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The 400 Blows (rewatch)

Posted by martinteller on January 25, 2013

It’s been a while since I last watched the Antoine Doinel movies, about six and a half years.  One reason was that I kept hoping Criterion would release the whole set on Blu-Ray, and not just this film.  Another reason is that as much as I’ve enjoyed these films in the past, I haven’t felt a strong personal connection to them.  Dropping this one off my top 100 when I revised it last summer was a fairly easy decision.  It isn’t a film that defines me as a filmlover.

But… I can still say I love this movie.  Léaud is an absolute marvel, and offhand I can’t think of a better child performance.  I have no complaints about anything he does here, it’s as genuine and endearing and nuanced a job as you could hope for.  He’s cute when he needs to be cute (soaking in the joy of a night at the movies with his folks) but never cloyingly so.  He’s sullen when he needs to be sullen (unjustly punished for infractions that aren’t his fault) but never pouty and whiny.  His delivery sounds exactly like what you would expect from a boy his age… albeit in a language I don’t understand.  He’s a little bit tough and a little bit vulnerable.

And a little bit stupid.  Antoine makes mistakes, a lot of them.  Of course he does, he’s a child.  He hasn’t developed the capacity to fully fathom the consequences of his actions.  As adults, we know he’ll never get away with writing in the corner he’s been banished to, or claiming that he missed school because his mother died.  These are the impulsive acts of youth, you can’t blame him.

All around him, he sees hypocrisy and deception.  His father (stepfather, we later learn… as we learn he’s known all along) talks about teaching a co-worker how to fudge an expense report.  He catches his mother in an illicit embrace.  His mother bribes him for his silence, showering him with affection when before she could hardly be bothered to acknowledge him.  Antoine isn’t living an Oliver Twist existence.  He doesn’t get beaten by his parents or bullied at school.  Although decidedly lower-class, he has a roof over his head and food on the table.  Truffaut (basing much of the story on his own experiences) doesn’t feel the need to stack the deck this way.  Antoine isn’t the victim of unspeakable abuse, just subtle neglect and insidious dishonesty.  He’s also the victim of his own bad choices, but these are normal for a youngster… testing the boundaries of your freedom.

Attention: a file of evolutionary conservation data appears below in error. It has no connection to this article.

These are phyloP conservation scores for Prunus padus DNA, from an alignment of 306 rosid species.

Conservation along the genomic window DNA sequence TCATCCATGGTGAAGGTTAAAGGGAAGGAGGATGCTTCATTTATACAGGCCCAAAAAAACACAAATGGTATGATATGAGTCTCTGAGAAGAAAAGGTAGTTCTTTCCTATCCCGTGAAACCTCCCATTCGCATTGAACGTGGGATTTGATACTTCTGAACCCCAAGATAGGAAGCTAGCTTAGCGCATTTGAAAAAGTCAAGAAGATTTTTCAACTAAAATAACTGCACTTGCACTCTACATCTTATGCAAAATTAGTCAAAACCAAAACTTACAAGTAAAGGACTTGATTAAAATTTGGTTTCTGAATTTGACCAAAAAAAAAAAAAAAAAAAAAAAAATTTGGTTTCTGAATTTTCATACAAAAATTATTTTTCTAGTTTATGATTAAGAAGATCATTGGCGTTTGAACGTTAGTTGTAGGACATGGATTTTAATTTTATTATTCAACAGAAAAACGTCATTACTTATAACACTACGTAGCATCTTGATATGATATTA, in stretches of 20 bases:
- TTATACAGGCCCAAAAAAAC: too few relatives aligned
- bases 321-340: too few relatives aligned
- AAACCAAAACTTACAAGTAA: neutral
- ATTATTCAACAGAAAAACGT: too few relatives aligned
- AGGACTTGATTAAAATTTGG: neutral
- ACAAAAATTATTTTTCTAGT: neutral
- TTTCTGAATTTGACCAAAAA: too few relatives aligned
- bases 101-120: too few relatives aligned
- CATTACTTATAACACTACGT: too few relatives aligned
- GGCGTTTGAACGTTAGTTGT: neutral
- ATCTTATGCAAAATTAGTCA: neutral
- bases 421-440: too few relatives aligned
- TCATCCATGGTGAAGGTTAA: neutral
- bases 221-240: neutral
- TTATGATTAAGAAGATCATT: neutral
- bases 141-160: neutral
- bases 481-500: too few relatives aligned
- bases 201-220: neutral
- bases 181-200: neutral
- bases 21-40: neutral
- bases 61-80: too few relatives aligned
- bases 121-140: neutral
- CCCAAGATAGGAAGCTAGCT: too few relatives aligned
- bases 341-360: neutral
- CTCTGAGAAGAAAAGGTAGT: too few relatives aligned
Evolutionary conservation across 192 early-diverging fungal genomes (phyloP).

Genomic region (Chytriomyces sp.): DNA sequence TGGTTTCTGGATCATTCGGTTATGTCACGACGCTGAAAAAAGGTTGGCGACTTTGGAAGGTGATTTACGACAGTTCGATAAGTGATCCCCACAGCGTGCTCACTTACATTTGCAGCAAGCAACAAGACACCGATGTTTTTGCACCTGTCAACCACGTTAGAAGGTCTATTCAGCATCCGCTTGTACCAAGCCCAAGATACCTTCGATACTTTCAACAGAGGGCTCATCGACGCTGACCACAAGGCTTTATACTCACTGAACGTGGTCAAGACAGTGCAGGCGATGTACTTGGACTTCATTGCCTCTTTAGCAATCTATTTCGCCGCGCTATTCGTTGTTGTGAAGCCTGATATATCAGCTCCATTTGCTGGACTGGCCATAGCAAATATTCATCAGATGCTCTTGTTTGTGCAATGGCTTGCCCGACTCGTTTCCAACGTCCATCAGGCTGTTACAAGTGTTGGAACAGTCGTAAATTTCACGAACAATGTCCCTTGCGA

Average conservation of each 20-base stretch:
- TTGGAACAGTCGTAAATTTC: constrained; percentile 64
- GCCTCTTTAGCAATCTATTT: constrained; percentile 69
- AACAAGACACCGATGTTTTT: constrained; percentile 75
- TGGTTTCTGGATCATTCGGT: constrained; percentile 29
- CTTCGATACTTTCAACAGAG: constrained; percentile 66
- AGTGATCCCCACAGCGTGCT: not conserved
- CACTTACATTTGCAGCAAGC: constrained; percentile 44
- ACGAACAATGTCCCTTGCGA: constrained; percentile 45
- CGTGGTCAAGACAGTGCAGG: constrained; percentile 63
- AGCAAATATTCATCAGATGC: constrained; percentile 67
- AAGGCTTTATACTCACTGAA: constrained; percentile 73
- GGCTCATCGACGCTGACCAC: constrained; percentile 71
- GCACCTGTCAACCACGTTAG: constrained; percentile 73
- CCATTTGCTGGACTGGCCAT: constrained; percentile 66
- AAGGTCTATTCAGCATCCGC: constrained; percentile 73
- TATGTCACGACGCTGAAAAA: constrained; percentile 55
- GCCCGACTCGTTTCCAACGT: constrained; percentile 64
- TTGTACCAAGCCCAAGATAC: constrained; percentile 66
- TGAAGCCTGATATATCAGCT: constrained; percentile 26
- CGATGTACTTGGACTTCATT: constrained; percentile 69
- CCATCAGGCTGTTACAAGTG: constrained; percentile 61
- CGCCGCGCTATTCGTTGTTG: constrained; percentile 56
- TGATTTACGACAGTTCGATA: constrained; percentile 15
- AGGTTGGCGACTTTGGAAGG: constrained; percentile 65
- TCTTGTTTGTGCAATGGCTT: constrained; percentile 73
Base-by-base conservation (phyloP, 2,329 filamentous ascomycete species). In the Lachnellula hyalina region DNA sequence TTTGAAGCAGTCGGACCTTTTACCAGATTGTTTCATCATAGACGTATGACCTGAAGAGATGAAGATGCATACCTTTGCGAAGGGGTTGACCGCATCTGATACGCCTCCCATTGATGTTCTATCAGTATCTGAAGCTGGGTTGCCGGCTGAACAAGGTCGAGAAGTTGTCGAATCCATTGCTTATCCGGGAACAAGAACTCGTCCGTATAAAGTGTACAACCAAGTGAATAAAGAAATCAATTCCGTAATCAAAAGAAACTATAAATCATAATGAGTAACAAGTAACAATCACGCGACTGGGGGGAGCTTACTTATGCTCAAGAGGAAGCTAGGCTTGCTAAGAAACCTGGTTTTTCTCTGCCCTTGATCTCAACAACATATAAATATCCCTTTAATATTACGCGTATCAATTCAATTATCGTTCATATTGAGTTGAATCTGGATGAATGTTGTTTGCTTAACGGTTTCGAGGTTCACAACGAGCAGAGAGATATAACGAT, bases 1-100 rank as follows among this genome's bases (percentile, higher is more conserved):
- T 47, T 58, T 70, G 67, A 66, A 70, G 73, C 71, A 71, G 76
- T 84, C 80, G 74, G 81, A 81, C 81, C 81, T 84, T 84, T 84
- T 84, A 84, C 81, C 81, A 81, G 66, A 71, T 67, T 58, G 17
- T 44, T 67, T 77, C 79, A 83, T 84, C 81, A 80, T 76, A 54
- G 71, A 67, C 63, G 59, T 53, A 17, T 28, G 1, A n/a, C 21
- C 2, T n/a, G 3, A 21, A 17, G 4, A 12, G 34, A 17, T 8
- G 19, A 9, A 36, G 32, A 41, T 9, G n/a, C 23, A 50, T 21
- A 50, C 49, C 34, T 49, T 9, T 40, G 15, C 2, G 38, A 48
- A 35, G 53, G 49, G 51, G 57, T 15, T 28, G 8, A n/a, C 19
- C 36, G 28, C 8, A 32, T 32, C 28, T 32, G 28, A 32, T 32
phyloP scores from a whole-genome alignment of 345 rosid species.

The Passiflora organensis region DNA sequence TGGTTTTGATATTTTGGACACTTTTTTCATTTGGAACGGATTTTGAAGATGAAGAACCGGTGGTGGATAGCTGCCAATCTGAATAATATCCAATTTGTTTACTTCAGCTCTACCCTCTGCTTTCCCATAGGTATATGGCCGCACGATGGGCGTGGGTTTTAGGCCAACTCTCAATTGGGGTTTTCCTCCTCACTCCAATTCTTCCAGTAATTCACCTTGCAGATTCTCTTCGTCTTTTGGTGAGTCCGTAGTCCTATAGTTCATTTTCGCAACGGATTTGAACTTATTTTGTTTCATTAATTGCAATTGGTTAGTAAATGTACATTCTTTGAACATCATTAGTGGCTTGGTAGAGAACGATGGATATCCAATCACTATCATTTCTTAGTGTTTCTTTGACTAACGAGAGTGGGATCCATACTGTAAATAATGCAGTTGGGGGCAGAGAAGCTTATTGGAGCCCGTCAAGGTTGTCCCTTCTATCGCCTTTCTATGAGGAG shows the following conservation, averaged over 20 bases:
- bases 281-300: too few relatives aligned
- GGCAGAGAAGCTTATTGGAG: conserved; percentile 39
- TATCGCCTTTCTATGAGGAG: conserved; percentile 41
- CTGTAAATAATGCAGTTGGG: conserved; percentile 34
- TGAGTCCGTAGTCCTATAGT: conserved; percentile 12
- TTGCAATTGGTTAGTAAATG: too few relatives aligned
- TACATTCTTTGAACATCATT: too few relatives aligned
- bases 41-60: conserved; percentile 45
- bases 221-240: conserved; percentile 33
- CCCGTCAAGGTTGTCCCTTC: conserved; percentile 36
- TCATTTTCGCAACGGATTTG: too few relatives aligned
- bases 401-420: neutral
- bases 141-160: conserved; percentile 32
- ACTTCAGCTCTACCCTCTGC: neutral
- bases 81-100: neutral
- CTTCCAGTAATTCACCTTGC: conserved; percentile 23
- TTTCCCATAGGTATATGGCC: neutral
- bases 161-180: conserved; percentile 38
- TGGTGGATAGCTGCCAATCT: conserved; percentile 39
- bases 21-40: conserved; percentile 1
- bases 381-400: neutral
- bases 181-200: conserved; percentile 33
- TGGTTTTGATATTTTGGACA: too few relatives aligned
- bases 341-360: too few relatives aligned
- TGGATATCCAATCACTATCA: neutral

And Truffaut is testing the boundaries of his freedom.  The film doesn’t exhibit as much exhilarating formal experimentation as his next few films, but it feels very free.  There’s not a dull scene in it, everything seems to have a purpose while not being rigidly structured.  It is wrong to say the movie doesn’t have a plot, but it uses emotional beats to move Antoine Doinel towards its conclusion as much as it uses story beats.  Character development becomes plot development, and vice versa.

Other terrific things: the centrifuge ride.  The solace and escape that Antoine finds in the cinema.  Swiping a snapshot of Harriet Andersson from the theater.  Albert Rémy as Antoine’s fun-loving (but not especially nurturing) stepfather.  Richard Kanayan having a devil of a time with a notebook and an inkwell.  A flock of pigeons flying into the camera.  Jean Constantin’s lovely, lyrical score.  The streets of Paris.  Lighting a candle for Balzac.

It will remain off my top 100 list.  I don’t have quite the emotional reaction to it that many others seem to have.  But it is a marvelous piece of work.  Rating: Great (94)

IMDb
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